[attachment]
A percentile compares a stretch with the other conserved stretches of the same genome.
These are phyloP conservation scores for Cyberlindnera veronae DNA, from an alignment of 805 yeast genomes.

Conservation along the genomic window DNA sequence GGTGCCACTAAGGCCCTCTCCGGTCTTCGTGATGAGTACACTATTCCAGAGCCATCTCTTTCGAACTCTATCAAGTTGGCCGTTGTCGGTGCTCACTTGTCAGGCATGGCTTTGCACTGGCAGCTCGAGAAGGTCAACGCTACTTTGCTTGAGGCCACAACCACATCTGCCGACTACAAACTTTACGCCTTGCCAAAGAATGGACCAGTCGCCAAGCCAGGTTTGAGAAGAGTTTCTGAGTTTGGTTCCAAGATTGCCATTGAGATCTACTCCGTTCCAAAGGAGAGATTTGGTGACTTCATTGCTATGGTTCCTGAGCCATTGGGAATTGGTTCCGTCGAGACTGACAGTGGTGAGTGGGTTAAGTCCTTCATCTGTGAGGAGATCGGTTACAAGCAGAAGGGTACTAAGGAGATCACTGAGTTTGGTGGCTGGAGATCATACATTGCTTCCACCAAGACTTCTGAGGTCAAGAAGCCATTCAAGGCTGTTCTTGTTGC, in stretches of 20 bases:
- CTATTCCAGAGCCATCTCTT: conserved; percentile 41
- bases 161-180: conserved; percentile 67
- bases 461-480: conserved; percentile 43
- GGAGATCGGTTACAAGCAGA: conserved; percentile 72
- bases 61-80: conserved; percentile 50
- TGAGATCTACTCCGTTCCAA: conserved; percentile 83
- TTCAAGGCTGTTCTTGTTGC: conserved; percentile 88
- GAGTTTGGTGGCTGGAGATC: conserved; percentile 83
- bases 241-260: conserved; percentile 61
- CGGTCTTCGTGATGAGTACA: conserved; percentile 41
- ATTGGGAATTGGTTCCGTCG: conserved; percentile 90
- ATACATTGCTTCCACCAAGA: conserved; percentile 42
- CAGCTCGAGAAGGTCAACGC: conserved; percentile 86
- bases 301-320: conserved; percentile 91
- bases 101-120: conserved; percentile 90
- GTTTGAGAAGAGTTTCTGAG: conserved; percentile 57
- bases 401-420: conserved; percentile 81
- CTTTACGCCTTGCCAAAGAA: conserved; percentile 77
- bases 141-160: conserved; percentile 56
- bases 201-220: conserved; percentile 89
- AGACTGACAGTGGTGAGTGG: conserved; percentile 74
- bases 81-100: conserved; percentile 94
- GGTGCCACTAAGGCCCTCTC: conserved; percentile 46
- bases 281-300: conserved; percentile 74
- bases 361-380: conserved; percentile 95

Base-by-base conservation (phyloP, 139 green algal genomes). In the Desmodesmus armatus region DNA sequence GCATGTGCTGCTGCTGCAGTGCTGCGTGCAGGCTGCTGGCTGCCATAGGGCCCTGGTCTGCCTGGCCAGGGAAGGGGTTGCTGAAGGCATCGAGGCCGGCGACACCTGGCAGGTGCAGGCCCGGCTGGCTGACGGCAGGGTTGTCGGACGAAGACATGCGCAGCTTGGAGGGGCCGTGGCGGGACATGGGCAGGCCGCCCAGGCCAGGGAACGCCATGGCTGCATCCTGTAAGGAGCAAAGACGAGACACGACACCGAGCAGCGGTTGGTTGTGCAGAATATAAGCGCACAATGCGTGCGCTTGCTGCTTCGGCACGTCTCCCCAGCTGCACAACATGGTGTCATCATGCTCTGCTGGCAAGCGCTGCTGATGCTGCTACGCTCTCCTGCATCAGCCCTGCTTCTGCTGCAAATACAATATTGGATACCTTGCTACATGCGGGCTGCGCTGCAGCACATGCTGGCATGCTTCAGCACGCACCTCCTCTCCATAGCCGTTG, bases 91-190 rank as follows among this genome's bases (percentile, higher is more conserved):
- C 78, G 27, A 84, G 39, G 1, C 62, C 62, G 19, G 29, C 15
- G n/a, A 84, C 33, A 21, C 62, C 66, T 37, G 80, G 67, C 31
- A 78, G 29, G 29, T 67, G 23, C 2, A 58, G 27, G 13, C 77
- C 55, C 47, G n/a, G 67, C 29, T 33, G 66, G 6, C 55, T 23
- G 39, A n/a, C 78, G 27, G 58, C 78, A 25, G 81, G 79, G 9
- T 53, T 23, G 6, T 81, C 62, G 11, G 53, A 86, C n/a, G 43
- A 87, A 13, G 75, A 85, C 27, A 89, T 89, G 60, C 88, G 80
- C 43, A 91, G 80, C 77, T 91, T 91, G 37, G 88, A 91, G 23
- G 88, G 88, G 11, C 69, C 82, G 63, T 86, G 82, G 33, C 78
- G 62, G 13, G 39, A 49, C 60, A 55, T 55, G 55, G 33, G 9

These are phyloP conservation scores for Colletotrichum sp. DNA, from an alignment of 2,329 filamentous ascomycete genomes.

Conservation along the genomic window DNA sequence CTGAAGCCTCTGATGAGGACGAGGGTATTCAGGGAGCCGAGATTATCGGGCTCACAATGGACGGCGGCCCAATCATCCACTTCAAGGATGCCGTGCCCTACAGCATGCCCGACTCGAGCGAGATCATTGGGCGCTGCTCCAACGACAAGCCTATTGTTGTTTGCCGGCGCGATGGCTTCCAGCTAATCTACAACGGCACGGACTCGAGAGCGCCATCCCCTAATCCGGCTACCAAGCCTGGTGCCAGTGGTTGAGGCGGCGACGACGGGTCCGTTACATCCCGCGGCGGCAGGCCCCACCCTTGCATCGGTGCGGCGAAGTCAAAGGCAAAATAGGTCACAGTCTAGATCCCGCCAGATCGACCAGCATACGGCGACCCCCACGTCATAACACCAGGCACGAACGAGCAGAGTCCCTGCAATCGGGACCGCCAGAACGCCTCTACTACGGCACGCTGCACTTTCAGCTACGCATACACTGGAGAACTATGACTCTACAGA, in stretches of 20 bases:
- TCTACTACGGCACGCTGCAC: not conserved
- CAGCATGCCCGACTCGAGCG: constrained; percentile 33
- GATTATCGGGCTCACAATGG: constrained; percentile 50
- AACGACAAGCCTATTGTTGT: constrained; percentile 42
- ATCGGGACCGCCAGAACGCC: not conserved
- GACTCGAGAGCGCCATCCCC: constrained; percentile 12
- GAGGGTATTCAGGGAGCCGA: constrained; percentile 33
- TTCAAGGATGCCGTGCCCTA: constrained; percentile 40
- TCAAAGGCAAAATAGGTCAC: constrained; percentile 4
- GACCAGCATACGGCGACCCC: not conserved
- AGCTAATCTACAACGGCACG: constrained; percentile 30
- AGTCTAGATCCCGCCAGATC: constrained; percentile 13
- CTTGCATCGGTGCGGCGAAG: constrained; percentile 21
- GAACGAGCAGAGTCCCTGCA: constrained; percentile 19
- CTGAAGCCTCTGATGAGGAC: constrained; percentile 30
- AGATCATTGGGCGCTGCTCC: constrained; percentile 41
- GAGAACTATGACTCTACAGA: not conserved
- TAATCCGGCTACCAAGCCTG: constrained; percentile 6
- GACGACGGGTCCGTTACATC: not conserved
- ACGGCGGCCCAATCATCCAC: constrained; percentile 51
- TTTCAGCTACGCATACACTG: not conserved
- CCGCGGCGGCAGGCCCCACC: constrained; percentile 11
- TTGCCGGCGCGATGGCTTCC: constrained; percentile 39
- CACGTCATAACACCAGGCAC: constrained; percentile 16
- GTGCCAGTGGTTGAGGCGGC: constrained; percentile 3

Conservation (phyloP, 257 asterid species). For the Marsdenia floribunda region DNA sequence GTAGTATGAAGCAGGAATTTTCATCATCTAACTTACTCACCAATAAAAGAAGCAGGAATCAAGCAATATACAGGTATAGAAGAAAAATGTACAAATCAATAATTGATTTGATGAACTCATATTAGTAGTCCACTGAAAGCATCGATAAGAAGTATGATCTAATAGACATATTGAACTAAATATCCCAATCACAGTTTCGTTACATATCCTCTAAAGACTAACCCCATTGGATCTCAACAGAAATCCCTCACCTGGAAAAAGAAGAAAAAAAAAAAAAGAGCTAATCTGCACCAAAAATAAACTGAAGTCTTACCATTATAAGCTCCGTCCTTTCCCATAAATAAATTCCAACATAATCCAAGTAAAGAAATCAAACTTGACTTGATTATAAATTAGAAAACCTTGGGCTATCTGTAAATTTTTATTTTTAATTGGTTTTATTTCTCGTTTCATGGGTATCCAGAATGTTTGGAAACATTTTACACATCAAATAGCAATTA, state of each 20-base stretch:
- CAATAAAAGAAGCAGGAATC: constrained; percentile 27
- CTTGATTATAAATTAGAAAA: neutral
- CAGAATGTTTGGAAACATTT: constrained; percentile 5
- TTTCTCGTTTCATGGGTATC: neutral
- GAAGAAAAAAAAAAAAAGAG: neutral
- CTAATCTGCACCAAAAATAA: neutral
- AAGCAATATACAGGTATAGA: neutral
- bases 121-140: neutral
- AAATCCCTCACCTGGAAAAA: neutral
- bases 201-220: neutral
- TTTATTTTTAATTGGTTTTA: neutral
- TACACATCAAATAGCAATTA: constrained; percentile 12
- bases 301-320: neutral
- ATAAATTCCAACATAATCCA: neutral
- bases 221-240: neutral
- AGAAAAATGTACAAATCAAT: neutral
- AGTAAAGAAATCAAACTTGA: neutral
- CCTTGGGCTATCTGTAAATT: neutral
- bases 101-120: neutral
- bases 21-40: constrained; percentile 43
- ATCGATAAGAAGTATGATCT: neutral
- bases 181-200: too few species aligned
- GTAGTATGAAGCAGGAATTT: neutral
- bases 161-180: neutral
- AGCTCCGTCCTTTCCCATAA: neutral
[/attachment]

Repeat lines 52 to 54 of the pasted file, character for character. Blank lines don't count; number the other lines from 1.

- AGCTAATCTACAACGGCACG: constrained; percentile 30
- AGTCTAGATCCCGCCAGATC: constrained; percentile 13
- CTTGCATCGGTGCGGCGAAG: constrained; percentile 21